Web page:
Let <math>\, |U|, \, \sigma(U) \,</math> and <math>\, \pi(U) \,</math> denote the number of elements, the sum, and the product, respectively, of a finite set <math>\, U \,</math> of positive integers.  (If <math>\, U \,</math> is the empty set, <math>\, |U| = 0, \, \sigma(U) = 0, \, \pi(U) = 1</math>.) Let <math>\, S \,</math> be a finite set of positive integers. As usual, let <math>\, \binom{n}{k} \,</math> denote <math>\, n! \over k! \, (n - k)!</math>. Prove that
 
 
 
<cmath>\sum_{U \subseteq S} ( - 1)^{|U|} \binom{m - \sigma(U)}{|S|} = \pi(S)</cmath>
 
 
 
for all integers <math>\, m \geq \sigma(S)</math>.
 
  
 
[[1994 USAMO Problems/Problem 5|Solution]]
 
[[1994 USAMO Problems/Problem 5|Solution]]
  
== Resources ==
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== See Also ==
 
 
 
{{USAMO box|year=1994|before=[[1993 USAMO]]|after=[[1995 USAMO]]}}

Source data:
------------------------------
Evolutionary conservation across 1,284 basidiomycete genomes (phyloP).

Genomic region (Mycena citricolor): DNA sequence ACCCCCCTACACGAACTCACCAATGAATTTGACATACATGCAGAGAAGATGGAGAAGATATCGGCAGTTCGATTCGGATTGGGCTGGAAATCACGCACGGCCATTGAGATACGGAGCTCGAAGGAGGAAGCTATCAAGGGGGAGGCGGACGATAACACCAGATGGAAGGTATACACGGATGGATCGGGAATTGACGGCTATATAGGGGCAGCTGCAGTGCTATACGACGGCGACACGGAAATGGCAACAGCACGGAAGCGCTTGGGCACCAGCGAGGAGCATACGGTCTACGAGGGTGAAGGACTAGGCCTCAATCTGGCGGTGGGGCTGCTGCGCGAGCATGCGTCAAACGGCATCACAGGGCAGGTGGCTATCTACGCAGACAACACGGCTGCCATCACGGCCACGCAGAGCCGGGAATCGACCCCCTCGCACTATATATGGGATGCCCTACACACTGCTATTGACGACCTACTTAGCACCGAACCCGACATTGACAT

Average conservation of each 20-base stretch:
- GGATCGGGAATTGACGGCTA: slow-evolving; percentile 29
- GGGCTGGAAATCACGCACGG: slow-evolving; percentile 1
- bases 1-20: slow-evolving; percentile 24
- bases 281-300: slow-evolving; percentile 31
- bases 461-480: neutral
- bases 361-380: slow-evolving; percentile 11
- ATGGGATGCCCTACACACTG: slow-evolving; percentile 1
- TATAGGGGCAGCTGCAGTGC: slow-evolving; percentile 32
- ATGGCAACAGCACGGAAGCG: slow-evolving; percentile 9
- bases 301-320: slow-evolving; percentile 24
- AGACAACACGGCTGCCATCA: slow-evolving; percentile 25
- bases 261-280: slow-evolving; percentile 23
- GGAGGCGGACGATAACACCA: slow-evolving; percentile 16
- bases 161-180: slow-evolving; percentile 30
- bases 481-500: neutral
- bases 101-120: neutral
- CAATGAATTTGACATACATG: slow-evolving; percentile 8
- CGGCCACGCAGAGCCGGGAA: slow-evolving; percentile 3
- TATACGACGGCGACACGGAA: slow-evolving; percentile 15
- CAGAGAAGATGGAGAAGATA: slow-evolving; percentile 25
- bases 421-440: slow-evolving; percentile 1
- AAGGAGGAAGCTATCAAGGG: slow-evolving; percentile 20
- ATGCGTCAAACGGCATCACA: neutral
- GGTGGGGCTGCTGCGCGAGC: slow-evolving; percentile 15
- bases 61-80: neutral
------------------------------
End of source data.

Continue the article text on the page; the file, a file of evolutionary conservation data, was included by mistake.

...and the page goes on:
{{USAMO box|year=1994|before=[[1993 USAMO]]|after=[[1995 USAMO]]}}
 
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{{MAA Notice}}
* [http://www.artofproblemsolving.com/Forum/resources.php?c=182&cid=27&year=1994 1994 USAMO Problems on the resources page]
 

Latest revision as of 07:58, 19 July 2016

Problems of the 1994 USAMO.

Problem 1

Let $\, k_1 < k_2 < k_3 < \cdots \,$ be positive integers, no two consecutive, and let $\, s_m = k_1 + k_2 + \cdots + k_m \,$ for $\, m = 1,2,3, \ldots \; \;$. Prove that, for each positive integer $\, n, \,$ the interval $\, [s_n, s_{n + 1}) \,$ contains at least one perfect square.

Solution

Problem 2